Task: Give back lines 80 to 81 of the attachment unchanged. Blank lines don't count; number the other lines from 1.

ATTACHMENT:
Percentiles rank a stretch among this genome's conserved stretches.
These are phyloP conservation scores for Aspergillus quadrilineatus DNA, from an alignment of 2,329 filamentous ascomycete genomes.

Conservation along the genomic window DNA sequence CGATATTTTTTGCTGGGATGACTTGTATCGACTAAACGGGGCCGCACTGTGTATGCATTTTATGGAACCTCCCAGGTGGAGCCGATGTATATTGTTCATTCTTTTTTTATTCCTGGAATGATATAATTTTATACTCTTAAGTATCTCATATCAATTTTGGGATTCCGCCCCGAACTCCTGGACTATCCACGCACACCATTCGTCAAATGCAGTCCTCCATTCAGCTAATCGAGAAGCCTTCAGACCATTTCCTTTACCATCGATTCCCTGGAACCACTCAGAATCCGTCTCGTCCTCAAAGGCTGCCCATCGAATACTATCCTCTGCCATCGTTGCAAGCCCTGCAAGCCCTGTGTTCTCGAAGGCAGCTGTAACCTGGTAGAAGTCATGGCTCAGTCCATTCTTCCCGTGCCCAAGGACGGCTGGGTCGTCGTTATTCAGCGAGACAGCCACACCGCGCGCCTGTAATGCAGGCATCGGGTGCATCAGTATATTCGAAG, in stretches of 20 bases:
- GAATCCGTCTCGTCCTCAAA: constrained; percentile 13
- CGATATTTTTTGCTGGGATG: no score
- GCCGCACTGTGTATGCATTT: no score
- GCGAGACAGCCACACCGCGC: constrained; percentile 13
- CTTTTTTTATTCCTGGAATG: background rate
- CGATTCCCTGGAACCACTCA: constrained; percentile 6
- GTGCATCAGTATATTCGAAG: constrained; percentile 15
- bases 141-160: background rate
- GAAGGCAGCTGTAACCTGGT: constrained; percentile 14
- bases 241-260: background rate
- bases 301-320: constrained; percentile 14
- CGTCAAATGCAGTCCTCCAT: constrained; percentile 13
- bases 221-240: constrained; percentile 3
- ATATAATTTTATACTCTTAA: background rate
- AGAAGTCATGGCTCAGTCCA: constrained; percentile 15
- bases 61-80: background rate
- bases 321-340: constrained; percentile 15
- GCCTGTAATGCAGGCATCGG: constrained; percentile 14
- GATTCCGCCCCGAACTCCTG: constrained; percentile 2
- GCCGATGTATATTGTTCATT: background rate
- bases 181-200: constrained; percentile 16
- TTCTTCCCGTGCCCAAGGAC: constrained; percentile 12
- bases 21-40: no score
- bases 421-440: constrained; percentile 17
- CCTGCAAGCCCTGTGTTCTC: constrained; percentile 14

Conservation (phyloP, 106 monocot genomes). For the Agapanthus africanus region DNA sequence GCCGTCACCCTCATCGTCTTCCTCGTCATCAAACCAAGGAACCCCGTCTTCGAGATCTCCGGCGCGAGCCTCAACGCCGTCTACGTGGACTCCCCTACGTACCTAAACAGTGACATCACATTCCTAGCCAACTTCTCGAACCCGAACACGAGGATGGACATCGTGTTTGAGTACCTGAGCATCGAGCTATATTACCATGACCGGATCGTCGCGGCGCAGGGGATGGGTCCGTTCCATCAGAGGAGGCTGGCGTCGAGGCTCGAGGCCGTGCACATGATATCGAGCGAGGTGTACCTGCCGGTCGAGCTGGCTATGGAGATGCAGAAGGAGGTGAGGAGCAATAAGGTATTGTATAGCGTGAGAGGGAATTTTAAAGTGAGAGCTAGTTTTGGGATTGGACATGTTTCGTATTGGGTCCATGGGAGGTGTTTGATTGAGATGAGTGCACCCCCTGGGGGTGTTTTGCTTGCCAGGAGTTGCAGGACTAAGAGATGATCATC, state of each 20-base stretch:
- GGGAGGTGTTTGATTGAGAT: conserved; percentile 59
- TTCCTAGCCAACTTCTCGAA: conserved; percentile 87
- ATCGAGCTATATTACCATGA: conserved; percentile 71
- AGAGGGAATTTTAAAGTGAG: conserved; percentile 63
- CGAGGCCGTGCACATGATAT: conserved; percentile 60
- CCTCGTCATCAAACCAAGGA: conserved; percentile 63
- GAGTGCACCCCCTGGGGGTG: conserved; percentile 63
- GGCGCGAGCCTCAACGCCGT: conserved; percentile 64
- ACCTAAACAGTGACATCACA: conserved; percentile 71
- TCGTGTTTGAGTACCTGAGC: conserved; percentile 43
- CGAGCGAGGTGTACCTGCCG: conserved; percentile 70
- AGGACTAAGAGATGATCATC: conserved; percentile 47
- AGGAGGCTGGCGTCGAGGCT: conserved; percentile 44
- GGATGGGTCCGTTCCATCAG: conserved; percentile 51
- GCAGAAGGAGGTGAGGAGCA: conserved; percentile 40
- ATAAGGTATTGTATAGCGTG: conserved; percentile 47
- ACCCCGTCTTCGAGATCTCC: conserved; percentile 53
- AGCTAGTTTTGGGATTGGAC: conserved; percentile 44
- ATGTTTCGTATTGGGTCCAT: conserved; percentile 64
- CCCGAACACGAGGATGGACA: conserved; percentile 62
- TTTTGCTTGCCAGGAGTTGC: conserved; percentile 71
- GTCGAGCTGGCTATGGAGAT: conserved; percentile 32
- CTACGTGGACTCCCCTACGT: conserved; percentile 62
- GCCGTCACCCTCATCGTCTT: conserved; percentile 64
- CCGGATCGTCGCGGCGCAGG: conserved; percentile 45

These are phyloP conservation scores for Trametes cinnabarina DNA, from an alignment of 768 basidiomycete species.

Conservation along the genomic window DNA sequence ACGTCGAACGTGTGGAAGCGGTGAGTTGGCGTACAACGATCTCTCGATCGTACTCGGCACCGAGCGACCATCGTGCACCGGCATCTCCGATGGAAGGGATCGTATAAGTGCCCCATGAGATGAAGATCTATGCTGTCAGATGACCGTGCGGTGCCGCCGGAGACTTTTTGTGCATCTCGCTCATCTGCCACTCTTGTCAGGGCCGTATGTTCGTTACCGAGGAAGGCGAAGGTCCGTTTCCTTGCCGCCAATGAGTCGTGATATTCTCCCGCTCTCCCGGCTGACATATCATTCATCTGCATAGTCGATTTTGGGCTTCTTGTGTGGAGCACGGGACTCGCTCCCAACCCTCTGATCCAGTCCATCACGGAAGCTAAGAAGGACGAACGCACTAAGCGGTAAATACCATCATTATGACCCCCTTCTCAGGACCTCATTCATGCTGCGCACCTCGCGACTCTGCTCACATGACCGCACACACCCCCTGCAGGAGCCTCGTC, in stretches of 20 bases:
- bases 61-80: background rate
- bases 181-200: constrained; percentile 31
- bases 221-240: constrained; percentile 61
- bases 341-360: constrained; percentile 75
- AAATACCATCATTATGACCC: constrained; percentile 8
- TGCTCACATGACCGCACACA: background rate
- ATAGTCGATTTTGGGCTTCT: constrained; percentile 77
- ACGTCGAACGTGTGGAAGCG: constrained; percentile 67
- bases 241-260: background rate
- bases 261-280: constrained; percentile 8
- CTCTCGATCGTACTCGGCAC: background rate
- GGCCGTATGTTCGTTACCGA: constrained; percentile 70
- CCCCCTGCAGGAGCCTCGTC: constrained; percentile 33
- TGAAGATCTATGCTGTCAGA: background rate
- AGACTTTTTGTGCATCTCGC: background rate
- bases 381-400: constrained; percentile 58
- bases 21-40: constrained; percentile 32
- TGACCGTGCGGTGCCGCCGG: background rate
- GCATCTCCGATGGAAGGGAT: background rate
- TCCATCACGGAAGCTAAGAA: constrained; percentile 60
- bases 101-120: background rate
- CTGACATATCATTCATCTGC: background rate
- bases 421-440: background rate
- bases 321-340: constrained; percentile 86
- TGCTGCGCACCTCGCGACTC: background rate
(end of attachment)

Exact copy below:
- bases 321-340: constrained; percentile 86
- TGCTGCGCACCTCGCGACTC: background rate